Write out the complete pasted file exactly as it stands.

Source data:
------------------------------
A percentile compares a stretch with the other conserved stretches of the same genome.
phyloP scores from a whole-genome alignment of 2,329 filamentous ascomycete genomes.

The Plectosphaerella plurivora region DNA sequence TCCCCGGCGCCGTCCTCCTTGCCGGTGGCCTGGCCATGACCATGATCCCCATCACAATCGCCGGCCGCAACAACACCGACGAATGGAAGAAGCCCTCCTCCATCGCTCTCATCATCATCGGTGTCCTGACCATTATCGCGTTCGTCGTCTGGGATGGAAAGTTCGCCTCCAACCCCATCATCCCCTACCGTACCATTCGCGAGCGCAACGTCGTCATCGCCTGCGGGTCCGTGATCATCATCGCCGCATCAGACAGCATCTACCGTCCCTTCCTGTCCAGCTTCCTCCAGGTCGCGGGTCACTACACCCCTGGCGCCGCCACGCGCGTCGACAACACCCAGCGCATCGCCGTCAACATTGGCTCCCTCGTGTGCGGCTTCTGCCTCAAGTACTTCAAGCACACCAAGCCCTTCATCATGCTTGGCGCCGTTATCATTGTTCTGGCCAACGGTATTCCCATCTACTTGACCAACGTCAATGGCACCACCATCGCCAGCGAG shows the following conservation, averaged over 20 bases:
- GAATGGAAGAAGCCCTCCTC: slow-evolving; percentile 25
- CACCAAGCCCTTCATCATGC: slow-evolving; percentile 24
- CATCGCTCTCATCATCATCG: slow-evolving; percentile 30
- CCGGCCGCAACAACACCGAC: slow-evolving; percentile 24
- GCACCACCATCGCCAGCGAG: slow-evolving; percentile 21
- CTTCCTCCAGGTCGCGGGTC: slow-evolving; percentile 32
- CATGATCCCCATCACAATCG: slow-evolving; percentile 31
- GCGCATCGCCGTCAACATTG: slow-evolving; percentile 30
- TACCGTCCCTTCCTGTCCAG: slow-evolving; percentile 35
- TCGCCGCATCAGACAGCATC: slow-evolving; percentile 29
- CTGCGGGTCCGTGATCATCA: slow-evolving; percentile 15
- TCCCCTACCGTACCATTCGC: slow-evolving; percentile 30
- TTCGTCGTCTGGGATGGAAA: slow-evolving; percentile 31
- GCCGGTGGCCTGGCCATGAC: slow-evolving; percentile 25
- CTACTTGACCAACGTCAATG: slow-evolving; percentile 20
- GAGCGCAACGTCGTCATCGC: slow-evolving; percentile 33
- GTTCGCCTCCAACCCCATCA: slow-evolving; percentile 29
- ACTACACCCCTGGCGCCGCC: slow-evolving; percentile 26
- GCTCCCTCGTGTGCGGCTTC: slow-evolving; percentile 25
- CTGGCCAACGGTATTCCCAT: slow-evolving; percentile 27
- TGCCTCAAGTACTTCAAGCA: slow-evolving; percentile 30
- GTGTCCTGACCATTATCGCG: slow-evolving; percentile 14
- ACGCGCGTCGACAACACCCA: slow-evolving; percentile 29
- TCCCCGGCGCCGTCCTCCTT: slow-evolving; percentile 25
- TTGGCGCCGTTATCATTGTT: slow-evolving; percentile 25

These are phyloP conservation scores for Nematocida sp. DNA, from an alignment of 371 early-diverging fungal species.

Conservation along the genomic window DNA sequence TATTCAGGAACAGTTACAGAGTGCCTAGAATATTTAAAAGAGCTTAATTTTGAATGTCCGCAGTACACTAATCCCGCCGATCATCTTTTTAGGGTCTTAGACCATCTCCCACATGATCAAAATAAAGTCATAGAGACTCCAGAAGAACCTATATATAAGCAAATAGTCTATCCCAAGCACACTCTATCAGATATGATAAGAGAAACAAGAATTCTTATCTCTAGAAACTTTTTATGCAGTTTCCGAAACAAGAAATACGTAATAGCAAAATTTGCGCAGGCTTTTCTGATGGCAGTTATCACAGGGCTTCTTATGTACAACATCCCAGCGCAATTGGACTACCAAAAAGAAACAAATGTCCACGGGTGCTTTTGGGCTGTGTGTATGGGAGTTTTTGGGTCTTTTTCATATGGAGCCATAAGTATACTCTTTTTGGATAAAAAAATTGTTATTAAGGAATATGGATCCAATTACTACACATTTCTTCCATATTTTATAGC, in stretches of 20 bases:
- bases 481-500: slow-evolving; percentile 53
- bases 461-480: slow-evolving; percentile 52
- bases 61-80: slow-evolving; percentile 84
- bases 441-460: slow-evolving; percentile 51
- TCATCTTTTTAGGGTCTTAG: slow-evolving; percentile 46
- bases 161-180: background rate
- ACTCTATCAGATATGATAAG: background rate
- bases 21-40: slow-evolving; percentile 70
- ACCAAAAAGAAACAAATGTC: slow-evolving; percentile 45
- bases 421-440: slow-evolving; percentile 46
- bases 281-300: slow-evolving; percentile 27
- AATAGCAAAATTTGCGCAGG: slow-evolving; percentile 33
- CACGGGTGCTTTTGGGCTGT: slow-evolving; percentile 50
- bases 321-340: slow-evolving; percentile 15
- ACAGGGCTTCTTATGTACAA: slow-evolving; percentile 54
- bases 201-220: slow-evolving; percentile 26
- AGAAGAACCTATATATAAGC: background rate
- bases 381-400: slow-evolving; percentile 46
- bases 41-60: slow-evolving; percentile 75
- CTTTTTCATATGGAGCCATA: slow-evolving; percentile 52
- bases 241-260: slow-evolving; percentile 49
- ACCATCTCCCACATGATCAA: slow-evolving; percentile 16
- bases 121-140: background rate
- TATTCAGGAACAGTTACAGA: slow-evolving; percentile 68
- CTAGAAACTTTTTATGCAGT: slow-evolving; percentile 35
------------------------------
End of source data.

A percentile compares a stretch with the other conserved stretches of the same genome.
phyloP scores from a whole-genome alignment of 2,329 filamentous ascomycete genomes.

The Plectosphaerella plurivora region DNA sequence TCCCCGGCGCCGTCCTCCTTGCCGGTGGCCTGGCCATGACCATGATCCCCATCACAATCGCCGGCCGCAACAACACCGACGAATGGAAGAAGCCCTCCTCCATCGCTCTCATCATCATCGGTGTCCTGACCATTATCGCGTTCGTCGTCTGGGATGGAAAGTTCGCCTCCAACCCCATCATCCCCTACCGTACCATTCGCGAGCGCAACGTCGTCATCGCCTGCGGGTCCGTGATCATCATCGCCGCATCAGACAGCATCTACCGTCCCTTCCTGTCCAGCTTCCTCCAGGTCGCGGGTCACTACACCCCTGGCGCCGCCACGCGCGTCGACAACACCCAGCGCATCGCCGTCAACATTGGCTCCCTCGTGTGCGGCTTCTGCCTCAAGTACTTCAAGCACACCAAGCCCTTCATCATGCTTGGCGCCGTTATCATTGTTCTGGCCAACGGTATTCCCATCTACTTGACCAACGTCAATGGCACCACCATCGCCAGCGAG shows the following conservation, averaged over 20 bases:
- GAATGGAAGAAGCCCTCCTC: slow-evolving; percentile 25
- CACCAAGCCCTTCATCATGC: slow-evolving; percentile 24
- CATCGCTCTCATCATCATCG: slow-evolving; percentile 30
- CCGGCCGCAACAACACCGAC: slow-evolving; percentile 24
- GCACCACCATCGCCAGCGAG: slow-evolving; percentile 21
- CTTCCTCCAGGTCGCGGGTC: slow-evolving; percentile 32
- CATGATCCCCATCACAATCG: slow-evolving; percentile 31
- GCGCATCGCCGTCAACATTG: slow-evolving; percentile 30
- TACCGTCCCTTCCTGTCCAG: slow-evolving; percentile 35
- TCGCCGCATCAGACAGCATC: slow-evolving; percentile 29
- CTGCGGGTCCGTGATCATCA: slow-evolving; percentile 15
- TCCCCTACCGTACCATTCGC: slow-evolving; percentile 30
- TTCGTCGTCTGGGATGGAAA: slow-evolving; percentile 31
- GCCGGTGGCCTGGCCATGAC: slow-evolving; percentile 25
- CTACTTGACCAACGTCAATG: slow-evolving; percentile 20
- GAGCGCAACGTCGTCATCGC: slow-evolving; percentile 33
- GTTCGCCTCCAACCCCATCA: slow-evolving; percentile 29
- ACTACACCCCTGGCGCCGCC: slow-evolving; percentile 26
- GCTCCCTCGTGTGCGGCTTC: slow-evolving; percentile 25
- CTGGCCAACGGTATTCCCAT: slow-evolving; percentile 27
- TGCCTCAAGTACTTCAAGCA: slow-evolving; percentile 30
- GTGTCCTGACCATTATCGCG: slow-evolving; percentile 14
- ACGCGCGTCGACAACACCCA: slow-evolving; percentile 29
- TCCCCGGCGCCGTCCTCCTT: slow-evolving; percentile 25
- TTGGCGCCGTTATCATTGTT: slow-evolving; percentile 25

These are phyloP conservation scores for Nematocida sp. DNA, from an alignment of 371 early-diverging fungal species.

Conservation along the genomic window DNA sequence TATTCAGGAACAGTTACAGAGTGCCTAGAATATTTAAAAGAGCTTAATTTTGAATGTCCGCAGTACACTAATCCCGCCGATCATCTTTTTAGGGTCTTAGACCATCTCCCACATGATCAAAATAAAGTCATAGAGACTCCAGAAGAACCTATATATAAGCAAATAGTCTATCCCAAGCACACTCTATCAGATATGATAAGAGAAACAAGAATTCTTATCTCTAGAAACTTTTTATGCAGTTTCCGAAACAAGAAATACGTAATAGCAAAATTTGCGCAGGCTTTTCTGATGGCAGTTATCACAGGGCTTCTTATGTACAACATCCCAGCGCAATTGGACTACCAAAAAGAAACAAATGTCCACGGGTGCTTTTGGGCTGTGTGTATGGGAGTTTTTGGGTCTTTTTCATATGGAGCCATAAGTATACTCTTTTTGGATAAAAAAATTGTTATTAAGGAATATGGATCCAATTACTACACATTTCTTCCATATTTTATAGC, in stretches of 20 bases:
- bases 481-500: slow-evolving; percentile 53
- bases 461-480: slow-evolving; percentile 52
- bases 61-80: slow-evolving; percentile 84
- bases 441-460: slow-evolving; percentile 51
- TCATCTTTTTAGGGTCTTAG: slow-evolving; percentile 46
- bases 161-180: background rate
- ACTCTATCAGATATGATAAG: background rate
- bases 21-40: slow-evolving; percentile 70
- ACCAAAAAGAAACAAATGTC: slow-evolving; percentile 45
- bases 421-440: slow-evolving; percentile 46
- bases 281-300: slow-evolving; percentile 27
- AATAGCAAAATTTGCGCAGG: slow-evolving; percentile 33
- CACGGGTGCTTTTGGGCTGT: slow-evolving; percentile 50
- bases 321-340: slow-evolving; percentile 15
- ACAGGGCTTCTTATGTACAA: slow-evolving; percentile 54
- bases 201-220: slow-evolving; percentile 26
- AGAAGAACCTATATATAAGC: background rate
- bases 381-400: slow-evolving; percentile 46
- bases 41-60: slow-evolving; percentile 75
- CTTTTTCATATGGAGCCATA: slow-evolving; percentile 52
- bases 241-260: slow-evolving; percentile 49
- ACCATCTCCCACATGATCAA: slow-evolving; percentile 16
- bases 121-140: background rate
- TATTCAGGAACAGTTACAGA: slow-evolving; percentile 68
- CTAGAAACTTTTTATGCAGT: slow-evolving; percentile 35